Integematory system

Keratinocytes develop from stem cells at the base of the epidermis and begin to produce and store the protein keratin. The epidermis is the outermost layer, providing the initial barrier to the external environment. Hemoglobin is another pigment most noticeable in people with little melanin.

By helping to synthesize and absorb vitamin D, the integumentary system works with the digestive system to encourage the uptake of calcium from our diet.

Protection The skin provides protection to its underlying tissues from pathogens, mechanical damage, and UV light. Vasodilation is the process through which smooth muscle lining the blood vessels in the dermis relax and allow more blood to enter the skin.

Stem cells in the follicle reproduce to form the keratinocytes that eventually form the hair while melanocytes produce pigment that gives the hair its color. Skin Color Human skin color is controlled by the interaction of 3 pigments: Young keratinocytes have a cuboidal shape and contain almost no keratin protein at all.

Its main function is to act as a barrier to protect the body from the outside world. Vasoconstriction is the process of smooth muscles in the walls of blood vessels in the dermis contracting to reduce the flood of blood to the skin. The fats contained in the adipocytes can be put back into circulation, via the venous route, during intense effort or when there is a lack of energy providing substances, and are then transformed into energy.

Within the dermis there are two distinct regions: The nail root is the portion of the nail found under the surface of the skin. Also, the stratum corneum is the top part of the epidermis. Just superficial to the stratum spinosum is the stratum granulosum, where keratinocytes begin to produce waxy lamellar granules to waterproof the skin.

Hair Hair is an accessory organ of the skin made of columns of tightly packed dead keratinocytes found in most regions of the body. At this point the cells are so far removed from the nutrients that diffuse from the blood vessels in the dermis that the cells go through the process of apoptosis.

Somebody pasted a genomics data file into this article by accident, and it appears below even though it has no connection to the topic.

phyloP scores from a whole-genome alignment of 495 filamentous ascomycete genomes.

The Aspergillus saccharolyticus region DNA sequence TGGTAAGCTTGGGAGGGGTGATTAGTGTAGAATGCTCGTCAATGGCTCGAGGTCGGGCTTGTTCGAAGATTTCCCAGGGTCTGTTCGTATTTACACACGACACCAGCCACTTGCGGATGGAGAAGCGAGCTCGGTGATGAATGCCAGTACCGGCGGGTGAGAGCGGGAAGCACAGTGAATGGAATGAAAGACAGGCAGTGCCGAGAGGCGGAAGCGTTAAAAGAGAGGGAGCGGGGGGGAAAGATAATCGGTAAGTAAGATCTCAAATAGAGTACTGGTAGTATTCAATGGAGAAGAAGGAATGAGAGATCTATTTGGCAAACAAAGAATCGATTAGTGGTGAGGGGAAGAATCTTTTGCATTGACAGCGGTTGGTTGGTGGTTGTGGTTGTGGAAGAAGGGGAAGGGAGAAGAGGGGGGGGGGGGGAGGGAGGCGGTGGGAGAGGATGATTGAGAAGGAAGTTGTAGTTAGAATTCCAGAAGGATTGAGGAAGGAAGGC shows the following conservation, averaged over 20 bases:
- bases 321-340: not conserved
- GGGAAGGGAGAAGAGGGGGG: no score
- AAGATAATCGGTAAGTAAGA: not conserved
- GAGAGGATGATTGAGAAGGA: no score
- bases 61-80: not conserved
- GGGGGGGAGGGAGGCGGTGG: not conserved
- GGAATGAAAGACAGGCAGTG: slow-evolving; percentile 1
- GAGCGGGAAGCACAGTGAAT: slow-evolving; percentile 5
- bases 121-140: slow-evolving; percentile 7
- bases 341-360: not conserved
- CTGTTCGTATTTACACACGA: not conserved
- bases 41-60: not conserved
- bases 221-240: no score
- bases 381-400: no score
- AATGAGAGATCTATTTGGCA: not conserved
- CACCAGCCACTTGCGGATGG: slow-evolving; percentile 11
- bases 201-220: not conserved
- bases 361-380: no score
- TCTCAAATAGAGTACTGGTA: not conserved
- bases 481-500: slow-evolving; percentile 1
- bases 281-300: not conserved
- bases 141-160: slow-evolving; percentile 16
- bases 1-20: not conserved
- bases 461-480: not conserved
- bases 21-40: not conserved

Integumentary System

The skin also is important in helping to regulate your body temperature. Sebaceous glands are found in every part of the skin except for the thick skin of the palms of the hands and soles of the feet.

Integumentary system

The keratinocytes of the cuticle are stacked on top of each other like shingles so that the outer tip of each cell points away from the body. This substance enters the bloodstream though the capillary networks in the skin. The density of these sensory receptors in the skin varies throughout the body, resulting in some regions of the body being more sensitive to touch, temperature, or pain than other regions.

The skin is one of the first defense mechanisms in your immune system.Integumentary System Learn with flashcards, games, and more — for free.

The integumentary system consists of the largest organ in the body, which is the skin. This extraordinary organ system protects the internal structures of the body from damage, prevents dehydration, stores fat, and produces vitamins and hormones.

The integumentary system consists of the skin, hair, nails, glands, and nerves. Its main function is to act as a barrier to protect the body from the outside world.

It also functions to retain body fluids, protect against disease, eliminate. The integumentary system includes hair, scales, feathers, hooves, and nails. It has a variety of additional functions; it may serve to waterproof, cushion, and protect the deeper tissues, excrete wastes, and regulate temperature, and is the attachment site for sensory receptors to detect pain, sensation, pressure, and temperature.

Integumentary System The integumentary system is an organ system consisting of the skin, hair, nails, and exocrine glands. The skin is only a few millimeters thick yet is by far the largest organ in the body.

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Integematory system
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